How should architects and designers seek to build homes for the future with climate change and rising water levels in mind?
It's a question that was much discussed in the immediate aftermath of the devastating floods that hit parts of the UK earlier this year. A huge amount of debate was devoted to how we should plan for the future, with experts citing various housing design solutions that might potentially provide a robust answer to climate change. In particular, a lot of people argued that rather than seeking to defend our homes against water we should shift our way of thinking and instead seek out more harmonious ways of living alongside it.
Building homes on water is not a new idea. The Dutch have been doing it for years, as have communities in other countries including Thailand where villages are built on stilts, but it still remains relatively uncommon in the UK. With riverside and coastal areas under increasing threat from rising water levels however, floating homes look set to become increasingly popular. It's easy to see why. As well as offering an appropriate housing design solution for areas that are prone to flooding, building new homes on water is also an attractive option in overcrowded cities like London where house prices are increasing at an ever alarming rate.
This one bedroom floating home on the River Thames in West London was designed by Hertfordshire based company Ecofloat. Bright, modern and stylish, the home is part of a pre-designed range which aims to provide affordable water based living and is built from sustainable, low maintenance materials.
The owner works in the film and theatre industries and needed a home that offers access to Central London and the West London film studios along with proximity to the motorways for when she is working out on location. The Western Thames was the perfect location to meet these requirements. The home was designed by Ecofloat as an easy to lock up and go one bedroom home. There's a flexible study with a sofa bed for occasional guests, and the hull is like an upside down loft, containing the water tanks but also offering useful storage space.
A waterside deck area offers outdoor living space and there's also the option of adding a roof garden - the roof was designed in such a way that it could be converted into a garden at a later date.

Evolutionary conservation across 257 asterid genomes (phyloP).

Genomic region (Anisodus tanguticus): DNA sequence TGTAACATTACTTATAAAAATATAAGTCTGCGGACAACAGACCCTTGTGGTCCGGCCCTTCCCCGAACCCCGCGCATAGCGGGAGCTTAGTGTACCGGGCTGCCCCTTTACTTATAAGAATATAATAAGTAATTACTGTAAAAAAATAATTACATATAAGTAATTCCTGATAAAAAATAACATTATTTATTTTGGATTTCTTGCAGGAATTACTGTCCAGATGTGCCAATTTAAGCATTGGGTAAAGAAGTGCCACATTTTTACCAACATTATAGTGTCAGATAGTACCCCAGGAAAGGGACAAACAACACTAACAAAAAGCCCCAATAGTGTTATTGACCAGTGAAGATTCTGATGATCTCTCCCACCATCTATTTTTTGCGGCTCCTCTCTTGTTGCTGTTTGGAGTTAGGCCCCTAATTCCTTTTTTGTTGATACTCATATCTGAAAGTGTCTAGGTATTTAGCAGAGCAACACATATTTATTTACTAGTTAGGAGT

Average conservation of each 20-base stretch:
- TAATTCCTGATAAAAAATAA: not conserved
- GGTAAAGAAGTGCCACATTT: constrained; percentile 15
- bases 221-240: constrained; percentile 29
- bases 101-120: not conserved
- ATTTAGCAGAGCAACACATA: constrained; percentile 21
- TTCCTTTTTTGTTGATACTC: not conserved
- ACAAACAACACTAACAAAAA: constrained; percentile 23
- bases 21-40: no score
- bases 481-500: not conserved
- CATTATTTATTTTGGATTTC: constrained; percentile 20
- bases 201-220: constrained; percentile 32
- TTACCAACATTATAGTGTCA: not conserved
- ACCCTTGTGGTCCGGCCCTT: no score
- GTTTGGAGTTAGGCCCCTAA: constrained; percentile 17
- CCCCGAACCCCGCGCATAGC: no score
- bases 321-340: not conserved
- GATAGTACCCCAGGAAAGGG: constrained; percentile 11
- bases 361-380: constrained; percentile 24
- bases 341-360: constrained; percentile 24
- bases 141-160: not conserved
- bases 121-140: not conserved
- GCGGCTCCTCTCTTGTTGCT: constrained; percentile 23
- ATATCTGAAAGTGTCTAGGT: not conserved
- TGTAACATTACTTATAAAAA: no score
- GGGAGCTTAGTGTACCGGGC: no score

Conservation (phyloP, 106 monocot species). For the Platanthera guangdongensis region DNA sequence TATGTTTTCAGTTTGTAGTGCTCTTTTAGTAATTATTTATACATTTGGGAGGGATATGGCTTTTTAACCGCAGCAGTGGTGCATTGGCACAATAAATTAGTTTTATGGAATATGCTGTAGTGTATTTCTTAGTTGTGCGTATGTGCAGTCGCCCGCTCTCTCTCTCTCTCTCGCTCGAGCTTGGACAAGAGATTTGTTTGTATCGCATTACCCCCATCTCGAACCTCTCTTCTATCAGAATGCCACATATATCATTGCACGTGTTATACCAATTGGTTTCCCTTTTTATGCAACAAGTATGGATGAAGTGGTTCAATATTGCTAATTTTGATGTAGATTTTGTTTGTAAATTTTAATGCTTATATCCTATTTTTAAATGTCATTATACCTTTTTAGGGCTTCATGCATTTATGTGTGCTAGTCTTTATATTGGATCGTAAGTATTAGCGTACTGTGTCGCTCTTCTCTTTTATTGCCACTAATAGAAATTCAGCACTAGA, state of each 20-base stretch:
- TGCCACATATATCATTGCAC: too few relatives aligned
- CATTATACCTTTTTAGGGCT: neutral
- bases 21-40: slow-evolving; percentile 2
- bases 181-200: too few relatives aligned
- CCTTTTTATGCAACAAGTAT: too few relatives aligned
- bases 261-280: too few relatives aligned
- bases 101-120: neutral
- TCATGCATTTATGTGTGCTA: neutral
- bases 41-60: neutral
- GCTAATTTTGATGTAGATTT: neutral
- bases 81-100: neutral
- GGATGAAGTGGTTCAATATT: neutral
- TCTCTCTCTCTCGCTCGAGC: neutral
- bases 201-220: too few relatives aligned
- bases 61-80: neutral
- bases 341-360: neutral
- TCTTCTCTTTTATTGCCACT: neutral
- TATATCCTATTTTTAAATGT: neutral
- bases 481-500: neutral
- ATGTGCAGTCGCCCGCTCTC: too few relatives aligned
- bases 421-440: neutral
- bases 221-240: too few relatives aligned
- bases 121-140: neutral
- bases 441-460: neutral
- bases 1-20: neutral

The cushions on the sofa featuring colourful watercolour brush strokes are by Bluebell Grey. The side tables are Content by Conran and the lamp is from John Lewis.
Above the sofa a Jackson Pollack print provides a focal point, but it's the large floor to ceiling windows opening directly onto the riverfront that are the main feature. These give the home a sense of space, openness and connection with nature.
In the dining area a leaf patterned Catherineholm bowl sits on the vintage Eames table. The A shaped stools are by Alex.
Above: The boat wallpaper in the study is by Sandberg of Sweden.
Below: The bedroom - imagine waking up to that view!
As well as designing homes like this one on the Thames, Ecofloat has also completed properties designed to offer ethically built, stylish contemporary living in other locations throughout the UK, including this two bedroomed property in the Cotswolds. Completed in collaboration with architectural salvage and design company Retrouvious, it has a beautifully handcrafted interior, complete with wood burning stove for cosy evenings.
Ecofloat homes, which are designed to be available in a short timeframe and typically arrive complete within just four months, are also ideally suited to holiday accommodation. The company has recently worked with Carl Trenfield architects on a series of waterside hotel suites on beautiful Loch Awe in rural Scotland. The proposed designs offer low impact luxury accommodation that sits within the landscape and also engages with it.
When they open, I'll be first in the queue.
This post written by Design Hunter in collaboration with Ecofloat.